Jutta Urpilainen, European Commissioner for International Partnerships, and Alvaro Lario, IFAD President, signed agreements for two EU-IFAD programmes in March 2023.
Photo: ©IFAD/Flavio Ianniello

Strengthening sustainable food systems

Through new agreements, EU and IFAD are supporting resilient and sustainable food systems and agroecology.

Two agreements worth €70.7 million will boost the sustainable production of nutritious and locally grown food. They were signed by Jutta Urpilainen, European Commissioner for International Partnerships, and Alvaro Lario, President of the International Fund for Agricultural Development (IFAD), in March 2023. The agreements aim to build small-scale farmers’ resilience to climate and economic shocks in Africa, the Caribbean, and the Pacific.

The European Union is providing €52.5 million to IFAD as part of the Investing in Livelihood Resilience and Soil Health in ACP Countries programme. It will promote agroecology and sustainable agricultural practices. The aim is to improve and sustain soil fertility, use synthetic and organic fertilisers more efficiently, ensure soils make full use of nutrients through sustainable water management, produce local bio-fertilisers, use biodigesters, and increase small-scale producers’ access to inputs tailored to local agroecological conditions. Activities will be implemented in Ethiopia, Liberia, Malawi, Mali and Niger, with other countries potentially added over time.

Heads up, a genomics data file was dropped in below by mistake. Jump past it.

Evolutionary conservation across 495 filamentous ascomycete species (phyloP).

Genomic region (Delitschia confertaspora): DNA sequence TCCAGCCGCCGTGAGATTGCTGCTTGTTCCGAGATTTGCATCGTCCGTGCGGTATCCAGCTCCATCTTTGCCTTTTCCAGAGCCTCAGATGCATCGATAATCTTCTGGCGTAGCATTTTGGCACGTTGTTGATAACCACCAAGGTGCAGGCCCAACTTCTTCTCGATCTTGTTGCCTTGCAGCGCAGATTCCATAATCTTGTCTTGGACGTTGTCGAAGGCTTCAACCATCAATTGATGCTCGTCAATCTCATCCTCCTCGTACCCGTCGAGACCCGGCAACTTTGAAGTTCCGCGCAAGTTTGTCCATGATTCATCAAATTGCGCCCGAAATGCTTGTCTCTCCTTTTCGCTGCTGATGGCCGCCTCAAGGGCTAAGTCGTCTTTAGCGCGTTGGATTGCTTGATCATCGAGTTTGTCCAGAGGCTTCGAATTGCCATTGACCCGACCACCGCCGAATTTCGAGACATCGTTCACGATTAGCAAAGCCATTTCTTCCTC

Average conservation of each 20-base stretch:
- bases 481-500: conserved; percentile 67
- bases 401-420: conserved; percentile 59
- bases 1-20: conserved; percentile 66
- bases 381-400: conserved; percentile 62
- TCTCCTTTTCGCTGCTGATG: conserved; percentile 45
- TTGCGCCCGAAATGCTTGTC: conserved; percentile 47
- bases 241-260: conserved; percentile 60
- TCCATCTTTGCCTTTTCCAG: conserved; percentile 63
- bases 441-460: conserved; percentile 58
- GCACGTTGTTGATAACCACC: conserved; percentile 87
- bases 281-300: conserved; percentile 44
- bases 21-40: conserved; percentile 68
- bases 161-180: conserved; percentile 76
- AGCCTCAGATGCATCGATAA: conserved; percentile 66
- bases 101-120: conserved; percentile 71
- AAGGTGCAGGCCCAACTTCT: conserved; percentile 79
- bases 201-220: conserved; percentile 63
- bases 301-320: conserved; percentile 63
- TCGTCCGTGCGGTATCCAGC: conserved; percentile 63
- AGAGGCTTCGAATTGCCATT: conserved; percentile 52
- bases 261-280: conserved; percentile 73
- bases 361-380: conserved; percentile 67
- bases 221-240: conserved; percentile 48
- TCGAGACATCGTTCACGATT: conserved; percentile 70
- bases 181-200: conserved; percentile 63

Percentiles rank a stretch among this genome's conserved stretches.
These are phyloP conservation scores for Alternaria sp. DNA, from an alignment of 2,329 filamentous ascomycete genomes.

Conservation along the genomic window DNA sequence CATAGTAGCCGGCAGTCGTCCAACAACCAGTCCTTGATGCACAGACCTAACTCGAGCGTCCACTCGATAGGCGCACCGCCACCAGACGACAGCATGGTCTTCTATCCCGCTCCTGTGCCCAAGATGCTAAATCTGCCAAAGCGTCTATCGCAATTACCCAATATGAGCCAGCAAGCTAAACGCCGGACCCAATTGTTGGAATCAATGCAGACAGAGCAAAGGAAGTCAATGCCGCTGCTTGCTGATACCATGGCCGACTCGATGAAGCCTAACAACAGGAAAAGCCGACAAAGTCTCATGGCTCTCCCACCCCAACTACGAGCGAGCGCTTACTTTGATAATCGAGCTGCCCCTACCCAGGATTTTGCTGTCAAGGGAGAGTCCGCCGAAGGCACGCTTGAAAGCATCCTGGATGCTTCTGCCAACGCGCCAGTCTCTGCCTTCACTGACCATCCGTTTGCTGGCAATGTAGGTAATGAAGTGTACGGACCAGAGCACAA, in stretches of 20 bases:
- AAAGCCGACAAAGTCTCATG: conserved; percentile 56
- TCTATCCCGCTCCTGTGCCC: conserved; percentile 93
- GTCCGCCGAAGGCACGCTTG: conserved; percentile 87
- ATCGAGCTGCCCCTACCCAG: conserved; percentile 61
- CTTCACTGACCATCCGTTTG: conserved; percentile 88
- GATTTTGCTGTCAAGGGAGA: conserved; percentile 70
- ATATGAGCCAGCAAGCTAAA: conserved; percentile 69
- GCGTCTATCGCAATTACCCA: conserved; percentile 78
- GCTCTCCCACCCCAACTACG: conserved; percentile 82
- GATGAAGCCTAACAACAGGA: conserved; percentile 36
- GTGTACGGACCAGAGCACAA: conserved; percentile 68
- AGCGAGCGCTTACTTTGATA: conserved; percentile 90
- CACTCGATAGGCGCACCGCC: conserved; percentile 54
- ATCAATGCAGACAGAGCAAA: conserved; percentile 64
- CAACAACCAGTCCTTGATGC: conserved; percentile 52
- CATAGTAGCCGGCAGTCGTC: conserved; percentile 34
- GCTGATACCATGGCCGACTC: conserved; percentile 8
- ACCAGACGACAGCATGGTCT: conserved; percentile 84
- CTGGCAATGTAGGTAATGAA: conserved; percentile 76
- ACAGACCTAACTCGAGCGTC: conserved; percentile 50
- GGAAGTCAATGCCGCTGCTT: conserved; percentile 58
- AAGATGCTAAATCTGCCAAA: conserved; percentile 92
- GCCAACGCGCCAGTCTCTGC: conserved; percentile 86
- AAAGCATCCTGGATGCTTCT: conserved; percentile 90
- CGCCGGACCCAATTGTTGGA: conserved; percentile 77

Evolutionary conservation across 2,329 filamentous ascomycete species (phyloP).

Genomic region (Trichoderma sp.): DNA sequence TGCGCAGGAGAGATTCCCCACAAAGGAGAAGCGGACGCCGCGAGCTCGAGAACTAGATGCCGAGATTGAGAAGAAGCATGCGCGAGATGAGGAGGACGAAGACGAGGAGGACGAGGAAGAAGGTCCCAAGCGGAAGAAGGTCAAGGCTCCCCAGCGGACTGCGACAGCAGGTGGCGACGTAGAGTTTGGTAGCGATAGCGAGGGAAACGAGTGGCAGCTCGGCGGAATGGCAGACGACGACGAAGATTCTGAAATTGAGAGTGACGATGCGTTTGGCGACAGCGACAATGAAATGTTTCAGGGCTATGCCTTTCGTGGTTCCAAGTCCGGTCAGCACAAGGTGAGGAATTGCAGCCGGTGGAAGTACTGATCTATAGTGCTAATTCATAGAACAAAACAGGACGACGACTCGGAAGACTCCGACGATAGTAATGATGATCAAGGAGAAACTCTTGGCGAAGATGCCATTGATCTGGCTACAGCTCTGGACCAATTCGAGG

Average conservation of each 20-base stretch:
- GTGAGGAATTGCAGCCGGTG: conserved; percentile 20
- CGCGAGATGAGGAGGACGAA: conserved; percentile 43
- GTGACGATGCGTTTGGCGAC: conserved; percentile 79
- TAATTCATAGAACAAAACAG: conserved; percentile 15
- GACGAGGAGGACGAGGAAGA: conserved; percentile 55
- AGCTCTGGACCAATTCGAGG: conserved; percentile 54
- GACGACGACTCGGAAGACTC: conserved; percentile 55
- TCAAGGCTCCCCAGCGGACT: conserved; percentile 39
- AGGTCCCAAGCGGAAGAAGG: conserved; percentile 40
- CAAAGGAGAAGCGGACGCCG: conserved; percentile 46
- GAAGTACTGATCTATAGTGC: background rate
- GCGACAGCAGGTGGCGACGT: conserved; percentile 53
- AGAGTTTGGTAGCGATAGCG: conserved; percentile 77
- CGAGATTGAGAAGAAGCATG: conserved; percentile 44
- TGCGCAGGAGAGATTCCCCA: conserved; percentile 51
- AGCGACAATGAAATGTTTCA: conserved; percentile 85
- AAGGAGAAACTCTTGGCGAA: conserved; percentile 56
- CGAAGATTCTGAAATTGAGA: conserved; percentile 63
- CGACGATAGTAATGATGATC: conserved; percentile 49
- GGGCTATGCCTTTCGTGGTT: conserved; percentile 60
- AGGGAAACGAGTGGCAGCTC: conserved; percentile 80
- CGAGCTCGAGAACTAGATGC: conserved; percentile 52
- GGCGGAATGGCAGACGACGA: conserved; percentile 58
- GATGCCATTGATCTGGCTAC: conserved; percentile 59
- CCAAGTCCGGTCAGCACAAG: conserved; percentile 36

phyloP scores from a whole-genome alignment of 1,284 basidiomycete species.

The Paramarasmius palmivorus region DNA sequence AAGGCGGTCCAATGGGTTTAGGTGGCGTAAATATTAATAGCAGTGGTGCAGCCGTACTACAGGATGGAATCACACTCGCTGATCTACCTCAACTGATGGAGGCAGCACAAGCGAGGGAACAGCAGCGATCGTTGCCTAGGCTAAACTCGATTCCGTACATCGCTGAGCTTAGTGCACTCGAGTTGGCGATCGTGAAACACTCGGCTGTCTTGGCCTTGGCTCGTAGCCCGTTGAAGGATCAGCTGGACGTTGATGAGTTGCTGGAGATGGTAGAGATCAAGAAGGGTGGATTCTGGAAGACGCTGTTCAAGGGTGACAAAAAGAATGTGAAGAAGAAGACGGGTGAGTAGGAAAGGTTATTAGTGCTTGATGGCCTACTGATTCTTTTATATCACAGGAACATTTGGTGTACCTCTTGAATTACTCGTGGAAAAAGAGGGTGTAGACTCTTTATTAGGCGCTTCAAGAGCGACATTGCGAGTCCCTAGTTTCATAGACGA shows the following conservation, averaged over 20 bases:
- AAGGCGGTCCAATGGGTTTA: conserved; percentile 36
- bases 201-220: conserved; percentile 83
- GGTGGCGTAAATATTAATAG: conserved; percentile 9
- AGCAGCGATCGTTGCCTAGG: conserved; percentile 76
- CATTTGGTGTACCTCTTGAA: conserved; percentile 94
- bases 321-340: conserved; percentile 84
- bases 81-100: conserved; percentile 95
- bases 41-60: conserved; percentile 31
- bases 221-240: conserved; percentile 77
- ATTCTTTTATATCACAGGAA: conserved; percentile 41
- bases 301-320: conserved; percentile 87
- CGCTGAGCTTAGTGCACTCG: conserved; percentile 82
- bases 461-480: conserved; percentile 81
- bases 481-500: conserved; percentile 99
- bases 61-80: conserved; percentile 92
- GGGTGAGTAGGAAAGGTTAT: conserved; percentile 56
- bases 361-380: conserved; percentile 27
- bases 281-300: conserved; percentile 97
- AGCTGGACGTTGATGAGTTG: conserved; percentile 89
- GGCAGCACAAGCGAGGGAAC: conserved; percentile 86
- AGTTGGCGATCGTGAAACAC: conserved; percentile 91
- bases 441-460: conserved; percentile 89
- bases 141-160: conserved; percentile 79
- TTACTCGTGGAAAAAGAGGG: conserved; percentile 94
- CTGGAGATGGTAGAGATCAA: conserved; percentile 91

The European Union is also providing a €18.2 million grant for the Global Programme for Small-scale Agroecology Producers and Sustainable Food Systems Transformation. Belgium is providing an additional €5 million. The programme will scale-up agroecology practices and help small-scale farmers gain better access to knowledge, support services, technologies and market outlets.

Agroecology provides solutions by helping small-scale farmers adapt to climate change, manage natural resources more efficiently, preserve biodiversity, and reverse land degradation trends. It also provides an alternative to synthetic fertilisers and increases production.

The number of people facing acute food insecurity soared from 135 million in 2019 to 345 million in 2022. Approximately 828 million people were estimated to be chronically undernourished in 2022 and almost 3.1 billion people could not afford a healthy diet.


Read more on the IFAD website

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